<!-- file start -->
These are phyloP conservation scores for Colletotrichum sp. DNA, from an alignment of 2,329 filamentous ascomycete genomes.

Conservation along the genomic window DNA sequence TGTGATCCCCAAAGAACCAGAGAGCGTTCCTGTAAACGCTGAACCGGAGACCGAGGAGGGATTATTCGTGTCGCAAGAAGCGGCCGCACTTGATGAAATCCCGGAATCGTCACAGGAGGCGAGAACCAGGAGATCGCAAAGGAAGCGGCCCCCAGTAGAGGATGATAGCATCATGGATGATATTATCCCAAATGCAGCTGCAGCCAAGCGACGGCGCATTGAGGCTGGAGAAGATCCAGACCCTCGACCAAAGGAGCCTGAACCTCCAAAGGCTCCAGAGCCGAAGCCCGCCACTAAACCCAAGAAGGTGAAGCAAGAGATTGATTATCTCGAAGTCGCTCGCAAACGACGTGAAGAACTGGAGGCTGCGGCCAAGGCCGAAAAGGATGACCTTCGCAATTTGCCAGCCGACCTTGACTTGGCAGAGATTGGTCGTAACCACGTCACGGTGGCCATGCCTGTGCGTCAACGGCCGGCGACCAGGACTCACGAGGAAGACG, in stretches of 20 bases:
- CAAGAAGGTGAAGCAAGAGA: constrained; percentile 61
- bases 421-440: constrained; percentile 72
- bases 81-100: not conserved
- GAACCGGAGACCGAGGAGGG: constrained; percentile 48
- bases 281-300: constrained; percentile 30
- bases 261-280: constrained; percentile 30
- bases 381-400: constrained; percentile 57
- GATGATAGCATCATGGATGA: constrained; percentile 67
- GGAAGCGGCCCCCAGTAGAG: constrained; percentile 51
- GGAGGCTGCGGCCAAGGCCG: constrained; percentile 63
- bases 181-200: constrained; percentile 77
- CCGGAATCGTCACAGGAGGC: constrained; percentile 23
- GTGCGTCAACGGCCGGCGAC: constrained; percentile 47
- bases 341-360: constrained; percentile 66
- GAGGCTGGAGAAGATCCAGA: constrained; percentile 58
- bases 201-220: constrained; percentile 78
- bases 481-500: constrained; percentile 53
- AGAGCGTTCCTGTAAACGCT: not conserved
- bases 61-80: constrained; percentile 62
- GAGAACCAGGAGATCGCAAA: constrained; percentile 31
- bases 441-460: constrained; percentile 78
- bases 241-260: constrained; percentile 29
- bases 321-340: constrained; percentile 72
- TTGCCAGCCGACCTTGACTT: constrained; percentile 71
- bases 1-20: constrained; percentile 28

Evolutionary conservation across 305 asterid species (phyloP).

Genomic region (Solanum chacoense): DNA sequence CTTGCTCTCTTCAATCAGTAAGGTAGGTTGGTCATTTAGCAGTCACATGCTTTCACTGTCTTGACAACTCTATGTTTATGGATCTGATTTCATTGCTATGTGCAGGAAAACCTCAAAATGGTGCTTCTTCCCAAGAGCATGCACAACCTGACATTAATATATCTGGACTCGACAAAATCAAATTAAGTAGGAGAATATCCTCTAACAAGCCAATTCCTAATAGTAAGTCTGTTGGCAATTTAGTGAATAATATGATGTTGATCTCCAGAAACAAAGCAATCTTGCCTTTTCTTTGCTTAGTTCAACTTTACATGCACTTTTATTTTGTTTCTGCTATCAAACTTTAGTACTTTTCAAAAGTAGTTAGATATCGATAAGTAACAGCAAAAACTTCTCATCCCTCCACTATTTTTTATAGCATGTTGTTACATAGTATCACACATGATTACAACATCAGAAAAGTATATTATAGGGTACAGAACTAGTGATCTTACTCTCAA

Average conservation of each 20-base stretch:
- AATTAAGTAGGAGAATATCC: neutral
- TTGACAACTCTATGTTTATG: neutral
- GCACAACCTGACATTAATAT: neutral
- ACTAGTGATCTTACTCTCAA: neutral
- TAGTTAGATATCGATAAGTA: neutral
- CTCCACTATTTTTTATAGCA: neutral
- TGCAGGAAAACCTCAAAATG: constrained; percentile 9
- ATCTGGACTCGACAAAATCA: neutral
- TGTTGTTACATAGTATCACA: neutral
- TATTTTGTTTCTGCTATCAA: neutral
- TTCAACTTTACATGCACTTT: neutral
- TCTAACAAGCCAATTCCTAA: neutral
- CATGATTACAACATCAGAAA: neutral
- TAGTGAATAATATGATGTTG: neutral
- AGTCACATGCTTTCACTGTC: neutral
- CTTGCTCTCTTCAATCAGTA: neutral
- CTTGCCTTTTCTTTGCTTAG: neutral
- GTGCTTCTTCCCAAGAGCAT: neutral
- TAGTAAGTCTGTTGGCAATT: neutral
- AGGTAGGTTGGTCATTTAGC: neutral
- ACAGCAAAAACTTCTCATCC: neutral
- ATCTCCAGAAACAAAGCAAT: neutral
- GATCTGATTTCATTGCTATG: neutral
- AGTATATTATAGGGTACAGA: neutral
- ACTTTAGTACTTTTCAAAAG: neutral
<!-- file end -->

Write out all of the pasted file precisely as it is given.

These are phyloP conservation scores for Colletotrichum sp. DNA, from an alignment of 2,329 filamentous ascomycete genomes.

Conservation along the genomic window DNA sequence TGTGATCCCCAAAGAACCAGAGAGCGTTCCTGTAAACGCTGAACCGGAGACCGAGGAGGGATTATTCGTGTCGCAAGAAGCGGCCGCACTTGATGAAATCCCGGAATCGTCACAGGAGGCGAGAACCAGGAGATCGCAAAGGAAGCGGCCCCCAGTAGAGGATGATAGCATCATGGATGATATTATCCCAAATGCAGCTGCAGCCAAGCGACGGCGCATTGAGGCTGGAGAAGATCCAGACCCTCGACCAAAGGAGCCTGAACCTCCAAAGGCTCCAGAGCCGAAGCCCGCCACTAAACCCAAGAAGGTGAAGCAAGAGATTGATTATCTCGAAGTCGCTCGCAAACGACGTGAAGAACTGGAGGCTGCGGCCAAGGCCGAAAAGGATGACCTTCGCAATTTGCCAGCCGACCTTGACTTGGCAGAGATTGGTCGTAACCACGTCACGGTGGCCATGCCTGTGCGTCAACGGCCGGCGACCAGGACTCACGAGGAAGACG, in stretches of 20 bases:
- CAAGAAGGTGAAGCAAGAGA: constrained; percentile 61
- bases 421-440: constrained; percentile 72
- bases 81-100: not conserved
- GAACCGGAGACCGAGGAGGG: constrained; percentile 48
- bases 281-300: constrained; percentile 30
- bases 261-280: constrained; percentile 30
- bases 381-400: constrained; percentile 57
- GATGATAGCATCATGGATGA: constrained; percentile 67
- GGAAGCGGCCCCCAGTAGAG: constrained; percentile 51
- GGAGGCTGCGGCCAAGGCCG: constrained; percentile 63
- bases 181-200: constrained; percentile 77
- CCGGAATCGTCACAGGAGGC: constrained; percentile 23
- GTGCGTCAACGGCCGGCGAC: constrained; percentile 47
- bases 341-360: constrained; percentile 66
- GAGGCTGGAGAAGATCCAGA: constrained; percentile 58
- bases 201-220: constrained; percentile 78
- bases 481-500: constrained; percentile 53
- AGAGCGTTCCTGTAAACGCT: not conserved
- bases 61-80: constrained; percentile 62
- GAGAACCAGGAGATCGCAAA: constrained; percentile 31
- bases 441-460: constrained; percentile 78
- bases 241-260: constrained; percentile 29
- bases 321-340: constrained; percentile 72
- TTGCCAGCCGACCTTGACTT: constrained; percentile 71
- bases 1-20: constrained; percentile 28

Evolutionary conservation across 305 asterid species (phyloP).

Genomic region (Solanum chacoense): DNA sequence CTTGCTCTCTTCAATCAGTAAGGTAGGTTGGTCATTTAGCAGTCACATGCTTTCACTGTCTTGACAACTCTATGTTTATGGATCTGATTTCATTGCTATGTGCAGGAAAACCTCAAAATGGTGCTTCTTCCCAAGAGCATGCACAACCTGACATTAATATATCTGGACTCGACAAAATCAAATTAAGTAGGAGAATATCCTCTAACAAGCCAATTCCTAATAGTAAGTCTGTTGGCAATTTAGTGAATAATATGATGTTGATCTCCAGAAACAAAGCAATCTTGCCTTTTCTTTGCTTAGTTCAACTTTACATGCACTTTTATTTTGTTTCTGCTATCAAACTTTAGTACTTTTCAAAAGTAGTTAGATATCGATAAGTAACAGCAAAAACTTCTCATCCCTCCACTATTTTTTATAGCATGTTGTTACATAGTATCACACATGATTACAACATCAGAAAAGTATATTATAGGGTACAGAACTAGTGATCTTACTCTCAA

Average conservation of each 20-base stretch:
- AATTAAGTAGGAGAATATCC: neutral
- TTGACAACTCTATGTTTATG: neutral
- GCACAACCTGACATTAATAT: neutral
- ACTAGTGATCTTACTCTCAA: neutral
- TAGTTAGATATCGATAAGTA: neutral
- CTCCACTATTTTTTATAGCA: neutral
- TGCAGGAAAACCTCAAAATG: constrained; percentile 9
- ATCTGGACTCGACAAAATCA: neutral
- TGTTGTTACATAGTATCACA: neutral
- TATTTTGTTTCTGCTATCAA: neutral
- TTCAACTTTACATGCACTTT: neutral
- TCTAACAAGCCAATTCCTAA: neutral
- CATGATTACAACATCAGAAA: neutral
- TAGTGAATAATATGATGTTG: neutral
- AGTCACATGCTTTCACTGTC: neutral
- CTTGCTCTCTTCAATCAGTA: neutral
- CTTGCCTTTTCTTTGCTTAG: neutral
- GTGCTTCTTCCCAAGAGCAT: neutral
- TAGTAAGTCTGTTGGCAATT: neutral
- AGGTAGGTTGGTCATTTAGC: neutral
- ACAGCAAAAACTTCTCATCC: neutral
- ATCTCCAGAAACAAAGCAAT: neutral
- GATCTGATTTCATTGCTATG: neutral
- AGTATATTATAGGGTACAGA: neutral
- ACTTTAGTACTTTTCAAAAG: neutral